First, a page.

broadcasting licence fee of ten shillings is introduced. 2 November - Archaeologist
Leonard Woolley begins excavations at the Sumerian city of Ur.  4 November - In
Egypt, English archaeologist Howard Carter and his men find the entrance to King Tutankhamen's tomb in the Valley of the Kings.  14 November - The
British Broadcasting Company begins radio service in the United Kingdom, broadcasting from station  2LO in London. 15 November
5 December - UK Parliament enacts the Irish Free State Constitution Act, by which it legally sanctions the new
Constitution of the Irish Free State. 6 December - The
Irish Free State officially comes into existence.  George V becomes the Free State's monarch. 7 December - The
Parliament of Northern Ireland votes to remain part of the United Kingdom.  10 December -
Francis William Aston wins the Nobel Prize in Chemistry "for his discovery, by means of his mass spectrograph, of isotopes, in a large number of non-radioactive elements, and for his enunciation of the whole-number rule".  11 December - End of the trial of
Edith Thompson and Frederick Bywaters at the Old Bailey in London for the murder of Thompson's husband. Both found guilty and sentenced to death. 18 December - Carrie Morrison becomes the first woman
solicitor admitted to practice in England.  24 December - First BBC broadcast from
Newcastle upon Tyne (station 5NO).
Motor Spirit advert, 1922
Undated [ edit ]
Publications [ edit ]
4 January -
Rosalie Crutchley, actress (died 1997) 20 January -
Elizabeth Diana Percy, Duchess of Northumberland (died 2012) 21 January -
Paul Scofield, actor (died 2008) 26 January -
Michael Bentine, actor (died 1996) 6 February
7 February -
Hattie Jacques, actress (died 1980) 9 February -
Jim Laker, cricketer (died 1986) 26 February -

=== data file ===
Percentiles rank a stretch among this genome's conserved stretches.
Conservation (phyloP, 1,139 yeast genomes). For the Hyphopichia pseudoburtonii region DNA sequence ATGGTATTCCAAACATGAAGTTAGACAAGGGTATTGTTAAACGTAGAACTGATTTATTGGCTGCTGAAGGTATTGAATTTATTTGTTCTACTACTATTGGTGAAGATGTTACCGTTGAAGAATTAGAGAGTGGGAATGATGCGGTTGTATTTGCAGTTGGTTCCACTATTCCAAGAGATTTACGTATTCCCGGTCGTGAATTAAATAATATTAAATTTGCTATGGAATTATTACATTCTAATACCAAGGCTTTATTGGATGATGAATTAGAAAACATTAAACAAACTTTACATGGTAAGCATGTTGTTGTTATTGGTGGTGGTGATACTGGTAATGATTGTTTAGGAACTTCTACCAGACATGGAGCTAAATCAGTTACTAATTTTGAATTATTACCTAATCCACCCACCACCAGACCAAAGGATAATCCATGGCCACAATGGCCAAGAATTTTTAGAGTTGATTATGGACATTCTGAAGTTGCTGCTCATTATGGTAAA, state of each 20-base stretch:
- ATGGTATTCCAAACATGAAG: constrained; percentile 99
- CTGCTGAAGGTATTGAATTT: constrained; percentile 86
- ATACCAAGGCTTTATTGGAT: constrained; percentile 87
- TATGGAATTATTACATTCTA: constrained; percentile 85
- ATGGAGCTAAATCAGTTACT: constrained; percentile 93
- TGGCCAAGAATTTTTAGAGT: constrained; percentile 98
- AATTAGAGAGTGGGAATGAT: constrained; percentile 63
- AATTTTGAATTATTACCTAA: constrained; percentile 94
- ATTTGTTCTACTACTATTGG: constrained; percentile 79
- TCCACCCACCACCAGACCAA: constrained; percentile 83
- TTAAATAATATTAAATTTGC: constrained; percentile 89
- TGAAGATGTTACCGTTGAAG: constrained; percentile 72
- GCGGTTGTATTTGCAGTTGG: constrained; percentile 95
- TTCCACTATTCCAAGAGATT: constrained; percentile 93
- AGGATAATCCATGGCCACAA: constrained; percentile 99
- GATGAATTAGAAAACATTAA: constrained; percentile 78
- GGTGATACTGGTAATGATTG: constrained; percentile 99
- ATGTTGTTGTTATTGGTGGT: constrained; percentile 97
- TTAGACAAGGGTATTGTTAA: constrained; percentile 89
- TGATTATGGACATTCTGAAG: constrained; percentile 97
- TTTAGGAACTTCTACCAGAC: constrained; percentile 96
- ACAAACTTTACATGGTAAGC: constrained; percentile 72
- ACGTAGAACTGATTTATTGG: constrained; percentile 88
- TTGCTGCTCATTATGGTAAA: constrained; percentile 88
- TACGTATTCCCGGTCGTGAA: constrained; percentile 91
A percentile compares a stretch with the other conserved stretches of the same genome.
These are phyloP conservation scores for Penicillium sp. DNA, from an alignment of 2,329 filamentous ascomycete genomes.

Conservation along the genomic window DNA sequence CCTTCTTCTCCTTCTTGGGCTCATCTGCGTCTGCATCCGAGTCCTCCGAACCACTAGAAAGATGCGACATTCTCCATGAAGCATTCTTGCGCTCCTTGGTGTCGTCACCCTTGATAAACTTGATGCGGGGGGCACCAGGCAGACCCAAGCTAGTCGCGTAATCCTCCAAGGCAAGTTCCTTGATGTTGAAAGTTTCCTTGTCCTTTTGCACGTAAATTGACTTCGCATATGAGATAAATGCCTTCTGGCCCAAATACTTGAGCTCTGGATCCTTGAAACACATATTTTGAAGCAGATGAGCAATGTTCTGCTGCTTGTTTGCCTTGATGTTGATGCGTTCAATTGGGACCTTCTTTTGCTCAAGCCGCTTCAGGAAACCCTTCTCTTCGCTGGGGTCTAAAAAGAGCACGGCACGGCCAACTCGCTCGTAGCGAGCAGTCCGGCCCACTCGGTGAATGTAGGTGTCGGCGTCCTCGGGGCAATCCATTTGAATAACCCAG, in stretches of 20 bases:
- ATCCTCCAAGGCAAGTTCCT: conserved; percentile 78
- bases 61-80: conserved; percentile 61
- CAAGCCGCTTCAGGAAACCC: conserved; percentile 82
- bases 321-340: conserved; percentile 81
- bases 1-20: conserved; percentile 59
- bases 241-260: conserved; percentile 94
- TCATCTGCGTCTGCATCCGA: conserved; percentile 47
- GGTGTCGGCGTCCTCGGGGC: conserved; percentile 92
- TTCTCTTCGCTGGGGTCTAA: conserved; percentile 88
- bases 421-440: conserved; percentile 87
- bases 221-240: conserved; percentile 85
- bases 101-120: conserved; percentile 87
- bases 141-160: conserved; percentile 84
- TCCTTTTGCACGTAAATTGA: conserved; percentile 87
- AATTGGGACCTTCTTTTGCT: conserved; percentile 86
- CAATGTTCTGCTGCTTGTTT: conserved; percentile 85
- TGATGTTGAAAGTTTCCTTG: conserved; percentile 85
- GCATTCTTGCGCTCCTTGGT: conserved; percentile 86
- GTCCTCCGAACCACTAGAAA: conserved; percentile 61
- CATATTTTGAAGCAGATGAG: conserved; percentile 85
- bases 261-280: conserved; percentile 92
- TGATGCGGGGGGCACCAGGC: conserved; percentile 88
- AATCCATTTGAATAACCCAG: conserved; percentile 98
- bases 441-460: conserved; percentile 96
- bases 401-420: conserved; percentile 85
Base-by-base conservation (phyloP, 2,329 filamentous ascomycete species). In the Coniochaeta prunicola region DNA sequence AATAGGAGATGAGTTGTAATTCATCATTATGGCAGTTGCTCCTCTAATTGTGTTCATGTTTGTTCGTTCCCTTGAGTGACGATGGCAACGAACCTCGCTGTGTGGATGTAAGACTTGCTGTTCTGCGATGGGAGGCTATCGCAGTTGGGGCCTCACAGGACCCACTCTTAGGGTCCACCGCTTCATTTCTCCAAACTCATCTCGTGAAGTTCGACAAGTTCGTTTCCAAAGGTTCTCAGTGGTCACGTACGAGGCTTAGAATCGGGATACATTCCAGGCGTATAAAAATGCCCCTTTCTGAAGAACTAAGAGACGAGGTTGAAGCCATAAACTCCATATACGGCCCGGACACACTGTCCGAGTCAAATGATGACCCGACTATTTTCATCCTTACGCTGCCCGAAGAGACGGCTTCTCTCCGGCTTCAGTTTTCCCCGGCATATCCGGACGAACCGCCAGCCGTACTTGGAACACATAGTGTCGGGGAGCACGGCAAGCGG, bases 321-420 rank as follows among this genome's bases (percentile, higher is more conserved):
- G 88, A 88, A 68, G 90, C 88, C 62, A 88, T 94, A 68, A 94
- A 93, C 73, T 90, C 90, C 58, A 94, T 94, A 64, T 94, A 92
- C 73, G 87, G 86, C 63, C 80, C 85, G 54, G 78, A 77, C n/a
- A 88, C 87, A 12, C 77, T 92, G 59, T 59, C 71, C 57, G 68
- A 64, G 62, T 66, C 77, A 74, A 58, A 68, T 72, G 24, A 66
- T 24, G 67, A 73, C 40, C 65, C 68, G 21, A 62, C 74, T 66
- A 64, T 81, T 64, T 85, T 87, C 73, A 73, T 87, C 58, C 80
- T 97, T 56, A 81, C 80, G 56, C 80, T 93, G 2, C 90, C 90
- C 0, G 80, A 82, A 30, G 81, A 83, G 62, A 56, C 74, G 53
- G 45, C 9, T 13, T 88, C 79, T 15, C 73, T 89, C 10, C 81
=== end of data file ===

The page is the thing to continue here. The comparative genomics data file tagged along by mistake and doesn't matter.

Margaret Leighton, actress (died 1976) 1 March -
Michael Flanders, actor and songwriter (died 1975) 9 March -
Tommy Cooper, comedian and magician (died 1984) 5 April
13 April -
John Braine, novelist (died 1986) 16 April -
Kingsley Amis, novelist (died 1995) 28 April -
Alistair MacLean, writer (died 1987) 27 May -
Christopher Lee, film actor (died 2015) 31 May -
Denholm Elliott, film actor (died 1992) 26 June -
Alan T. Peacock, economist (died 2014) 21 July -
Mollie Sugden, actress (died 2009) 6 August -
Freddie Laker, airline entrepreneur (died 2006) 9 August -
Philip Larkin, poet (died 1985) 22 August -
Dave Freeman, scriptwriter ( Benny Hill, Carry On films, etc.) (died 2005) 5 October -
Jock Stein, footballer and manager of Scotland (died 1985) 16 October -
Max Bygraves, singer and entertainer (died 2012) 26 December -
Richard Mayes, actor (died 2006)
5 January - Sir
Ernest Shackleton, explorer (born 1874) 3 February -
John Butler Yeats, Irish portrait artist (born 1839) 24 March -
Walter Parr, preacher (born 1871) 10 April -
John Benn, politician (born 1850) 14 May -
Mary Victoria Hamilton, Scottish-German-French great-grandmother of Prince Rainier III of Monaco (born 1850) 4 June -
W. H. R. Rivers, anthropologist, neurologist, ethnologist and psychiatrist (born 1864) 2 August -
Alexander Graham Bell, Scottish-born inventor (born 1847) 14 August -
Alfred Harmsworth, 1st Viscount Northcliffe newspaper and publishing magnate (born 1865) 7 October -
Marie Lloyd, music-hall singer (born 1870) 24 October -
George Cadbury, businessman (born 1839)
See also [ edit ]
References [ edit ]
^ a b c d e f g h i j Williams, Hywel (2005). Cassell's Chronology of World History. London: Weidenfeld & Nicolson. pp. 491–493. ISBN 0-304-35730-8.
^ "HMS Victory". Royal Navy . Retrieved . 2010-08-21
^ a b c d e f Cox, Michael, ed. (2004). The Concise Oxford Chronology of English Literature. Oxford University Press. ISBN 0-19-860634-6.
^ a b c d Penguin Pocket On This Day. Penguin Reference Library. 2006. ISBN 0-14-102715-0.
^ King, Joan Wucher (1989) . Historical Dictionary of Egypt. Books of Lasting Value. American University in Cairo Press. pp. 259–260. ISBN 978-977-424-213-7.
^ Blaustein, Albert P.; Sigler, Jay A.; Beede, Benjamin R., eds. (1977). . Independence Documents of the World 1. Dobbs Ferry, NY: Oceana Publications. pp. 204–205. ISBN 978-0-379-00794-7.
^ Palmer, Alan; Veronica (1992). The Chronology of British History. London: Century Ltd. pp. 361–362. ISBN 0-7126-5616-2.
^ "Timeline of capital punishment in Britain" . Retrieved . 2011-02-02
^ "Haig Pit Disaster - 5th September 1921". HealeyHero . Retrieved . 2010-10-18
^ Garrett, George (1999). The Collected George Garrett. Nottingham: Trent Editions. ISBN 0-905488-48-2.
^ "The Nobel Prize in Chemistry 1922" . Retrieved . 2008-02-02
^ "75 years of women solicitors". . 19 December 1997 BBC News . Retrieved . 2010-11-05
^ The Hutchinson Factfinder. Helicon. 1999. ISBN 1-85986-000-1.
^ "The Nobel Prize in Physiology or Medicine 1922" . Retrieved . 2008-02-02